In 1936 Dorothy Critchlow, a young journalist on the Manchester Evening News, was called in by its managing editor, William John Haley, to hear that he wanted to introduce what he thought would be an attractive new feature, a ‘personal problems’ page. Critchlow took on the column in 1936.
Among the letters the column received was a broad range of queries from young people, including many from young men. This talk explores what these letters tell us about young people in the 1930s, and how the teen years were already acquiring a new distinctiveness which is more popularly associated with the emergence of the ‘teenager’ in the 1950s.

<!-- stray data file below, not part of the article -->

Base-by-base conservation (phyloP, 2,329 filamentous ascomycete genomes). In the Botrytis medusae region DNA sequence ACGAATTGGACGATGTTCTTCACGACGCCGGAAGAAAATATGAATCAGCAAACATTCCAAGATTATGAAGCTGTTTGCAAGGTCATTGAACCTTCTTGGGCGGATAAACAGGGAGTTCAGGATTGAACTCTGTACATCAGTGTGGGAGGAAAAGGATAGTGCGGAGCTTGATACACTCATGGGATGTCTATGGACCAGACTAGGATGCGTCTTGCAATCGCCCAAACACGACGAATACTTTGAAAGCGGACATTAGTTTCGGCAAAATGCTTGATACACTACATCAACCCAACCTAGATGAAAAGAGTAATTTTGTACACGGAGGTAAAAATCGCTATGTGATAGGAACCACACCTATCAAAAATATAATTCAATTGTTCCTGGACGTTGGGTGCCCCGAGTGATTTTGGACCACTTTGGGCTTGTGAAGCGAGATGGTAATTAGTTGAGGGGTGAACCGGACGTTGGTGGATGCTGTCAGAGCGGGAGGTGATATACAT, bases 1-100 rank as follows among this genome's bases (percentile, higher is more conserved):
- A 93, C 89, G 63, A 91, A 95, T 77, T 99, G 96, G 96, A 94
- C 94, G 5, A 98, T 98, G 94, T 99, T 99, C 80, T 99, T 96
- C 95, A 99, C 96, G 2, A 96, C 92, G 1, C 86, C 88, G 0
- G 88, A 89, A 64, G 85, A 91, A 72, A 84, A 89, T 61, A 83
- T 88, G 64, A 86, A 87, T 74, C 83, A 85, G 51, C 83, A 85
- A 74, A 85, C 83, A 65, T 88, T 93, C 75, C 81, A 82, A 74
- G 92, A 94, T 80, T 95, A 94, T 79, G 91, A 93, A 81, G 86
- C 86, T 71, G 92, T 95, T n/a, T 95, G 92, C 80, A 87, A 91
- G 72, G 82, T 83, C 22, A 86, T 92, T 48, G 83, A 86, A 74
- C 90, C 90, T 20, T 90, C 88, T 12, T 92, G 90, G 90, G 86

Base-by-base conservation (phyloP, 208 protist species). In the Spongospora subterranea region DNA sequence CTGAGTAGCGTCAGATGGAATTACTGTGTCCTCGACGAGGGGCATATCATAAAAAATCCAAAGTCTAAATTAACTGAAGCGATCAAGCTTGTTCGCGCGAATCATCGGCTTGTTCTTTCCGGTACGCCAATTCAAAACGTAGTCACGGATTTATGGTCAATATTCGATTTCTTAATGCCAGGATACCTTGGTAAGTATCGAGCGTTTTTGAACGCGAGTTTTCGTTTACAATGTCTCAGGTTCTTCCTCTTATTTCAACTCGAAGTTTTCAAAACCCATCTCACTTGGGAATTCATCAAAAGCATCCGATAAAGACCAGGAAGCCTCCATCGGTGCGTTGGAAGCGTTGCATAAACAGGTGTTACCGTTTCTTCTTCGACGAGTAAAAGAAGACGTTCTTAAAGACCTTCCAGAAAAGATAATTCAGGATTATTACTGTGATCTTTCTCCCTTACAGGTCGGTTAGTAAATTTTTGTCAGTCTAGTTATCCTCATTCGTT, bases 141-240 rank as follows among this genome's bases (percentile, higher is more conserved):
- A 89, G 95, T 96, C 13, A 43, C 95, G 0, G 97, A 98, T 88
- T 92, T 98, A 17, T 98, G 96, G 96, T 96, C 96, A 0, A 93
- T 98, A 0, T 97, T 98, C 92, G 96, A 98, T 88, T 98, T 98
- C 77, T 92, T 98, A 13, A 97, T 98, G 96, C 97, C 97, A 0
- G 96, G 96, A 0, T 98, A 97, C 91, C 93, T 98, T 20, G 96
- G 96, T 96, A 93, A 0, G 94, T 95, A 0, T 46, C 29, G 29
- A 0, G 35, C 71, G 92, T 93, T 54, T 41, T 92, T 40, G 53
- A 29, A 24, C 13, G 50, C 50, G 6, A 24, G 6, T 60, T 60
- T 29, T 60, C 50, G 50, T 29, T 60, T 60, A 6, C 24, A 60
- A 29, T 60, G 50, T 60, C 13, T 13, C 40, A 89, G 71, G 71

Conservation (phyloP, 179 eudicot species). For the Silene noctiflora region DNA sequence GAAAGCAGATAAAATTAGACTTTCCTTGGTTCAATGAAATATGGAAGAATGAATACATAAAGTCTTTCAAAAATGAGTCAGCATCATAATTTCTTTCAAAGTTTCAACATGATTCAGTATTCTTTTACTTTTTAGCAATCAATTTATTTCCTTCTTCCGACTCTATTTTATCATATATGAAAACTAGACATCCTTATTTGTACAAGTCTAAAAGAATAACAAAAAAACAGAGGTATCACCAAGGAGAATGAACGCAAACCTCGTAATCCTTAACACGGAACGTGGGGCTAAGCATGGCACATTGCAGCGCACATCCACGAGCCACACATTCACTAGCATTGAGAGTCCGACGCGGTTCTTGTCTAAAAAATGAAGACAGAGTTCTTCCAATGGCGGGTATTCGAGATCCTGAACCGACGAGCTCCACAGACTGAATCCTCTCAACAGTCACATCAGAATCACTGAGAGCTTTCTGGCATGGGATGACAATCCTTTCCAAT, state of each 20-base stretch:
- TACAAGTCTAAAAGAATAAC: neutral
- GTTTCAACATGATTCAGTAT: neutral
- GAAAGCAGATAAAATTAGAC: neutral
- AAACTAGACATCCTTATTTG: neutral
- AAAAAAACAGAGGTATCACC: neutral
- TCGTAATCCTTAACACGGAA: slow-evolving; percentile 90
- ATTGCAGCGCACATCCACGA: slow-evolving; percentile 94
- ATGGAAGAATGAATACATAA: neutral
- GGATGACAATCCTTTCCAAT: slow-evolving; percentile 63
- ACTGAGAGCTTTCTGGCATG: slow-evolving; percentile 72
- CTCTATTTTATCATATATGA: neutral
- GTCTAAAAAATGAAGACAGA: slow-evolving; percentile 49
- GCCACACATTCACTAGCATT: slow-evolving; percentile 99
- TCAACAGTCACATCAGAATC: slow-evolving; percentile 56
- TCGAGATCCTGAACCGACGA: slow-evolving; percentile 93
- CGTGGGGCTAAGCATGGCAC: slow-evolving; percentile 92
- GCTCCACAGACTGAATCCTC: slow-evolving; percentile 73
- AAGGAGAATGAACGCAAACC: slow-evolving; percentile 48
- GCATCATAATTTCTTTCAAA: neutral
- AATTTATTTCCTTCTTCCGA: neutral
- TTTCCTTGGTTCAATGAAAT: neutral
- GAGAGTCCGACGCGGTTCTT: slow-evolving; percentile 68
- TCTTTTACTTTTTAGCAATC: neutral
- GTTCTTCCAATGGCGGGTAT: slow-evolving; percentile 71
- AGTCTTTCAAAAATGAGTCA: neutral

The talk is presented by Melanie Tebbutt, Director of the Manchester Centre for Regional History at Manchester Metropolitan University.